There are four types of influenza viruses: A, B, C and D. Human influenza A and B viruses cause seasonal epidemics of disease (known as the flu season) almost every winter in many areas. Influenza A viruses are the only influenza viruses known to cause flu pandemics. The pandemics are estimated to occur on average once every 50 years. Epidemics happen much more frequently, and seasonal influenza appears annually in most parts of the world. According to the CDC, though the annual influenza vaccine isn't 100% effective, it's still your best defense against the flu.
Common signs, Symptoms, Treatment
As the virus particles gain entrance to the body, they selectively attack and destroy the cells that line the upper respiratory tract, bronchial tubes, and trachea.
After a few days incubation period of the disease symptoms is abrupt like follows:
- Aching muscles
- Chills and sweats
- Dry, persistent cough
- Shortness of breath
- Tiredness and weakness
- Runny or stuffy nose
- Sore throat
- Eye pain
- Vomiting and diarrhea
*but this is more common in children than adults
Though most people who get the flu can recover at home and often don't need to see a doctor, the high-risk group classification mentioned below can cause serious complications such as pneumonia or bronchitis. If you have flu emergency signs or are at risk of complications, see your doctor right away.
>Emergency signs and symptoms in adults can include:
- Difficulty breathing or shortness of breath
- Chest pain
- Ongoing dizziness
- Worsening of existing medical conditions
- Severe weakness or muscle pain
>Emergency signs and symptoms in children can include:
- Difficulty breathing
- Blue lips
- Chest pain
- Severe muscle pain
- Worsening of existing medical conditions
Taking antiviral drugs may reduce the length of your illness and help prevent more serious problems. However, viral resistance to these agents has been observed, thereby reducing their effectiveness. A newer category of drugs was introduced in the late 1990s; these drugs inhibit both the influenza A and B viruses. It is recommended that children and teenagers with the flu not be given aspirin, as treatment of viral infections with aspirin is associated with Reye syndrome, a very serious illness.
Influenza viruses travel through the air in droplets when someone with the infection coughs, sneezes or talks. You can inhale the droplets directly, or you can pick up the germs from an object such as a telephone or computer keyboard and then transfer them to your eyes, nose or mouth. This means you may be able to pass on the flu to someone else before you know you are sick, as well as while you are sick. Some people can be infected with the flu virus but have no symptoms. During this time, those people may still spread the virus to others.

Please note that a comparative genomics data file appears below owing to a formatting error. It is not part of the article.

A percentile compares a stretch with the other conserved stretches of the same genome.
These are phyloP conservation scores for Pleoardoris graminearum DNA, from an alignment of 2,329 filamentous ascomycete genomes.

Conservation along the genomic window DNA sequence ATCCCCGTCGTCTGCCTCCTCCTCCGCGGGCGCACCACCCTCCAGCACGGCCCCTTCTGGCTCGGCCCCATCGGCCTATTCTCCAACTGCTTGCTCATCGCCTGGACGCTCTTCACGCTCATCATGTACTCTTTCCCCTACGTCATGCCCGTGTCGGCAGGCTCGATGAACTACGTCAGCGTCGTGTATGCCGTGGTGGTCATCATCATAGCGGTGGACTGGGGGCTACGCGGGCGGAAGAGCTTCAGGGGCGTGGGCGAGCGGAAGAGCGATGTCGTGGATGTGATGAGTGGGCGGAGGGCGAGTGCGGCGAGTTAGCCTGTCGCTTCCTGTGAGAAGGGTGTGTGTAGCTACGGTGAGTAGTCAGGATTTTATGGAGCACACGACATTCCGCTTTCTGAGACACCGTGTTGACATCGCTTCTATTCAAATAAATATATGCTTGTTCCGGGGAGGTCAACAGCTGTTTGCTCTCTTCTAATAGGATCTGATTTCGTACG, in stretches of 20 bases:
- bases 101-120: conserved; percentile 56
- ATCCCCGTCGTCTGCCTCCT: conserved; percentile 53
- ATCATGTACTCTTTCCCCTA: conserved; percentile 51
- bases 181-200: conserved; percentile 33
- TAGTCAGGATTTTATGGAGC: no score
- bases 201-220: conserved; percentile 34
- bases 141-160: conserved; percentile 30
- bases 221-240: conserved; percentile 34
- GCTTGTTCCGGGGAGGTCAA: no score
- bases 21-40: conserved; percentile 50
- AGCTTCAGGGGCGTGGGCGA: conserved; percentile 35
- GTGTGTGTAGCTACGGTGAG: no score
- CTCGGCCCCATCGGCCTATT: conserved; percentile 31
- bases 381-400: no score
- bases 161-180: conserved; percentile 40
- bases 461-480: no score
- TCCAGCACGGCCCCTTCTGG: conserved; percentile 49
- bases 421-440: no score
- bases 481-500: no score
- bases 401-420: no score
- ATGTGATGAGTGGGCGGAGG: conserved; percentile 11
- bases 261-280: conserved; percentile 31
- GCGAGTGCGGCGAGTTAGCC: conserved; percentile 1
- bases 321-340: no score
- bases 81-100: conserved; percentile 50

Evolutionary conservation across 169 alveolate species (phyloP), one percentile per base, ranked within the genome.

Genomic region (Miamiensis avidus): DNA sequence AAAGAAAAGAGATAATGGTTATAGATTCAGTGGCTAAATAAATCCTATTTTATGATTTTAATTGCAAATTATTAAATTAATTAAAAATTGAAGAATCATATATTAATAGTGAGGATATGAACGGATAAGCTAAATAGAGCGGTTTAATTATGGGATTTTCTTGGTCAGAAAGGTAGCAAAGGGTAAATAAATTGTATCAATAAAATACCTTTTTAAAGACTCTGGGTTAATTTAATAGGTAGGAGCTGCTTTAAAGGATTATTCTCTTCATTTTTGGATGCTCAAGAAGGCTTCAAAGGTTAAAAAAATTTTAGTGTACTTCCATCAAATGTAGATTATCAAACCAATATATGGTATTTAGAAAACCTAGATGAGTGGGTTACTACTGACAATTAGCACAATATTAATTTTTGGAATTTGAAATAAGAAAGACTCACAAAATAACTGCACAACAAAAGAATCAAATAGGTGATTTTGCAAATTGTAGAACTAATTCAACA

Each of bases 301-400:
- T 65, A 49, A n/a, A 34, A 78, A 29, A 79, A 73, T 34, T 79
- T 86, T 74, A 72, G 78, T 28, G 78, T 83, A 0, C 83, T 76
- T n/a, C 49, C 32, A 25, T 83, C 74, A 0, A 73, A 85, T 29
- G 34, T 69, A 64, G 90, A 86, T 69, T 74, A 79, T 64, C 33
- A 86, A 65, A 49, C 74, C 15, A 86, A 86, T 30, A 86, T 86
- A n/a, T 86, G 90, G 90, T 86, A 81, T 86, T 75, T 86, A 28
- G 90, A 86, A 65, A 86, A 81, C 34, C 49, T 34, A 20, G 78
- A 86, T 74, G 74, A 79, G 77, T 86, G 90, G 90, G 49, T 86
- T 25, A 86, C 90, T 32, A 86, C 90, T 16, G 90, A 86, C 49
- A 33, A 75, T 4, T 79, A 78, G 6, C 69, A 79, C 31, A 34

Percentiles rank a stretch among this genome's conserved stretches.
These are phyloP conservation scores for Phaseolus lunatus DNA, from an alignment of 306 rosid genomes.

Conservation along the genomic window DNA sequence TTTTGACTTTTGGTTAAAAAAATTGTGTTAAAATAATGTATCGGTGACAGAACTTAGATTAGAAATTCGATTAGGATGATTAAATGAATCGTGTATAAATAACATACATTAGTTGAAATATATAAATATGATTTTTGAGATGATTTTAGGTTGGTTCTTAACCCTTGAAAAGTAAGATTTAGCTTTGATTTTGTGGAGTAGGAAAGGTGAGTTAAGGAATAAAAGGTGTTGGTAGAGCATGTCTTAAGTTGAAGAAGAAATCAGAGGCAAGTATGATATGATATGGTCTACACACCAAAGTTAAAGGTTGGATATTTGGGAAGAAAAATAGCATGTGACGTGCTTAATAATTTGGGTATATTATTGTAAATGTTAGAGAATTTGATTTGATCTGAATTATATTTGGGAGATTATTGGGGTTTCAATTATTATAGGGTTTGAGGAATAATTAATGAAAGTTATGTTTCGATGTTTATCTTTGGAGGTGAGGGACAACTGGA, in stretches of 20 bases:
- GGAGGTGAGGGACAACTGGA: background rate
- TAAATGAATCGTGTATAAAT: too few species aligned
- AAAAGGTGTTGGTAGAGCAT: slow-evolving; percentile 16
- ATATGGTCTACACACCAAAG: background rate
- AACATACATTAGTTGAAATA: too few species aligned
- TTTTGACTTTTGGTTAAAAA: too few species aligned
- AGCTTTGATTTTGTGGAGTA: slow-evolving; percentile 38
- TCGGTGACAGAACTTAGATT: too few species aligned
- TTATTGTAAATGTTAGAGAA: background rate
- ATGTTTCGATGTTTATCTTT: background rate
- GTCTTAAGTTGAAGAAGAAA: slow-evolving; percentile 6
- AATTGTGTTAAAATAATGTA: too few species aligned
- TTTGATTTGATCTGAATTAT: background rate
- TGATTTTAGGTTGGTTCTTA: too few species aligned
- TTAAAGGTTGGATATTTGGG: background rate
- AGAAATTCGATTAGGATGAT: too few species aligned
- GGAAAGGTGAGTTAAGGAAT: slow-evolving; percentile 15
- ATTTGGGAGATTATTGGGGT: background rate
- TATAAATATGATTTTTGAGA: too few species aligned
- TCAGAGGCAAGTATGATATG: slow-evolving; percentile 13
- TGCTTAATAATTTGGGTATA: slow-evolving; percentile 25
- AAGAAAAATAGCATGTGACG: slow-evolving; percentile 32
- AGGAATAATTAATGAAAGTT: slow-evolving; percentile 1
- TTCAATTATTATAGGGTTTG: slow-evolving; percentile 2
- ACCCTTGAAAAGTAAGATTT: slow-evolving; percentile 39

People with the virus are likely contagious from about a day before symptoms appear until about five days after they start. Children and people with weakened immune systems may be contagious for a slightly longer time. People at higher risk of developing flu complications are:
- Young children under age 5, and especially those under 6 months
- Adults older than age 65
- Residents of nursing homes and other long-term care facilities
- Pregnant women and women up to two weeks after giving birth
- People with weakened immune systems
- People who have chronic illnesses, such as asthma, heart disease, kidney disease, liver disease and diabetes
- Those who are obese
The study revealed that children are most likely to get sick from flu and that people 65 and older are least likely to get sick from influenza. It says that children younger than 18 are more than twice as likely to develop a symptomatic flu infection than adults 65 and older.
The Centers for Disease Control and Prevention (CDC) recommends annual flu vaccination for everyone age 6 months or older. The flu vaccine can reduce your risk of the flu and its severity and lower the risk of having serious illness from the flu and needing to stay in the hospital. Flu vaccination is especially important this season because the flu and coronavirus disease 2019 (COVID-19) cause similar symptoms. Flu vaccination could reduce symptoms that might be confused with those caused by COVID-19. Preventing the flu and reducing the severity of flu illness and hospitalizations could also lessen the number of people needing to stay in the hospital.
It is worth noting that Influenza viruses are constantly changing, with new strains appearing regularly. If you've had influenza in the past, your body has already made antibodies to fight that specific strain of the virus. If future influenza viruses are similar to those you've encountered before, either by having the disease or by getting vaccinated, those antibodies may prevent infection or lessen its severity. But antibody levels may decline over time. Also, antibodies against influenza viruses you've encountered in the past may not protect you from new influenza strains that can be very different viruses from what you had before.
Each year's seasonal flu vaccine provides protection from the three or four influenza viruses that are expected to be the most common during that year's flu season.
Since influenza epidemics and pandemics can devastate large regions of the world very quickly, the WHO constantly monitors influenza disease activity on a global scale. This monitoring is useful for gathering information that can be used to prepare vaccines and that can be disseminated to health centres in countries where seasonal influenza outbreaks are likely to occur. Monitoring by WHO also plays an important role in preventing and preparing for potential epidemics and pandemics.